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Keeping Guard on Power Quality for Better Quality of Service

With much more comprehensive data and faster, denser communications, it is possible now to keep a much closer watch on volts and Vars (Volt-amperes reactive). The implications for grid stability and quality of service are more far-reaching than you might suppose.

Technology innovation and new market advancements to support real-time voltage and reactive power management have come a long way in the past ten years. These advancements have heralded newer generations of automation control software, greater choices in data transmission and storage, more robust functionality in two-way controllers, and a new range of powerline sensing systems to enable centralized and decentralized control schemes on a round-the-clock basis.

As utilities examine the potential benefits of various investments required to engineer a 21st century smart grid, real time voltage and Var monitoring is quickly emerging as a multi-purpose vehicle that can not only improve efficiency in power delivery but also help manage power quality excursions at the edge of the grid—instabilities that accompany renewable generation sources and loads.

Real-time voltage and Var control schemes deliver more than efficiency improvements in the form of reduced line losses, peak demand savings and sustained energy reductions. Collection and analysis of real time voltage and Var data along the entire span of the distribution grid will also enable control room operators to monitor the reliability of the system as load profile shifts occur in real time and traditional power flow models become invalid.

An effective closed-loop control scheme, based on real-time data collection, will dynamically manage power quality and prevent harmful voltage excursions that can affect quality of service, cause damage to equipment, reduce its useful life or— in the worst case scenario—lead to catastrophic failure. Looking ahead to nip such problems in the bud, utilities may even consider sending performance signals in advance of a significant load control event to make appropriate adjustments and avoid an instance that might otherwise cause grid instability.

Voltage and Var management programs that rely on the use of real time data have field design and operating requirements that must be met to optimize performance. That task includes the proper placement of field regulation devices with two-way intelligence, adequate deployment of sensing hardware with sufficient accuracy, powerful software and analytics to handle data sampling at real time intervals, properly designed communications networks with prioritization of data, and adequate storage capacity and security for the collected data. More specifically, the criteria for a successful voltage and Var management scheme include the following:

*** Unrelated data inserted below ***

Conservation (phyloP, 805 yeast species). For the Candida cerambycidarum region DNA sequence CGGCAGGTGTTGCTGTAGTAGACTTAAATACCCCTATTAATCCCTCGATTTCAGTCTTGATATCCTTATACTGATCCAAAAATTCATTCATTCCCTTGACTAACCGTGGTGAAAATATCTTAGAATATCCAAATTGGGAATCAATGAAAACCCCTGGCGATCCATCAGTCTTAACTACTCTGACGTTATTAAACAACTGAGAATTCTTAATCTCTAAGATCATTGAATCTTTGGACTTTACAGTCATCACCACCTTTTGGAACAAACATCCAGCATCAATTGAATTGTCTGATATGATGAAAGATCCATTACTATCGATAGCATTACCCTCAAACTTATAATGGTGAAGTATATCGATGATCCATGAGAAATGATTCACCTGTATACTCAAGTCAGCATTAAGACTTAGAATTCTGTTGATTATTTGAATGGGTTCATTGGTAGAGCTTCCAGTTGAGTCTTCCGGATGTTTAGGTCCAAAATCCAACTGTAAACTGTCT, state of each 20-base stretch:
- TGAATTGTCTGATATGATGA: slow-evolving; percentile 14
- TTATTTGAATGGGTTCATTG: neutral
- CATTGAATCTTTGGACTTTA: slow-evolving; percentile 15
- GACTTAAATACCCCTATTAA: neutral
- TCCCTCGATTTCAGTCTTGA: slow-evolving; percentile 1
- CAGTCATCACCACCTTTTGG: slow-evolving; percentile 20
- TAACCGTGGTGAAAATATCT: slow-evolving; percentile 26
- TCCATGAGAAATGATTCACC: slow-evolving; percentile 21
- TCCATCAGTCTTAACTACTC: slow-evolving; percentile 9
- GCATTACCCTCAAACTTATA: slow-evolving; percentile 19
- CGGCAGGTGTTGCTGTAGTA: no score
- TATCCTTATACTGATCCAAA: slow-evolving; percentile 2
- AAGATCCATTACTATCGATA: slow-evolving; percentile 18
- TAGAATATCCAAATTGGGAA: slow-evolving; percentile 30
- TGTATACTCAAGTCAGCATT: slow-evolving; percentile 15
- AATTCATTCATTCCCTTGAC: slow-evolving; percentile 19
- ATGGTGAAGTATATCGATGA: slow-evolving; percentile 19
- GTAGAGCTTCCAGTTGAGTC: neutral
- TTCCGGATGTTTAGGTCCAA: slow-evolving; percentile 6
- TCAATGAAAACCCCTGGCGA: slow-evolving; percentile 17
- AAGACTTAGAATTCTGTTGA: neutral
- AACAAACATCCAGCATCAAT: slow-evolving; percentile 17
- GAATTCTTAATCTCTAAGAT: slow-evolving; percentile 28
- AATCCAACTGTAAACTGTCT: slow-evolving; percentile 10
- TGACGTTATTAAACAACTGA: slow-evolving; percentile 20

• Quality of Geographic Information System data—need to verify that grid topology records are accurate and complete. This can be the most time consuming portion of the project but it is a prerequisite to any successful deployment.
  • Adequately engineered voltage regulation with two-way controls—need to flatten voltage profiles on the entire feeder system and ability to adjust voltages up and down.
  • Proper quantity, sizing, placement of capacitor banks with two-way controls—need to flatten voltage profiles on the entire feeder system and regulate power factor near unity on all feeders based on real-time load conditions. This will require engineering analysis to determine fixed load requirements for auto Var compensation and the proper mix of controllable banks to address various load profiles.
  • Proper system construction to minimize line losses—need to the flatten voltage profiles with proper conductor sizing, acceptable splice point conditions, and proper transformer sizing.
  • Proper quantity, placement and accuracy of line sensing hardware with two-way controls—accuracy becomes more important as voltage is managed within tighter norms, both within and outside the substation.
  • Adequately engineered communications infrastructure—frequency and latency requirements for real time data collection must be met. Converged networking requirements with other solutions must also be considered and prioritized accordingly. Avoid the need to design and build the communications network twice.
  • Automation software to collect and store real time data and ability to adapt to dynamic changes in feeder state at the substation level—the state of the grid will change so the control schemes and modeling will change on the feeder system with load profile shifts, DA switching events, and new bidirectional powers loads and sources.
  • Installing operational procedures to respond to uncorrectable events when individual performance requirements cannot be met without sacrificing others (high/low voltage conflicts, for example). Design inadequacies in the system must be addressed in real time.

Real time voltage and Var monitoring programs should be designed and deployed in advance of high penetration of renewables on the system. It is a custodial step that will provide a view into events that can otherwise impact quality of service.

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About the Smart Grid Newsletter

A monthly publication, the IEEE Smart Grid Newsletter features practical and timely technical information and forward-looking commentary on smart grid developments and deployments around the world. Designed to foster greater understanding and collaboration between diverse stakeholders, the newsletter brings together experts, thought-leaders, and decision-makers to exchange information and discuss issues affecting the evolution of the smart grid.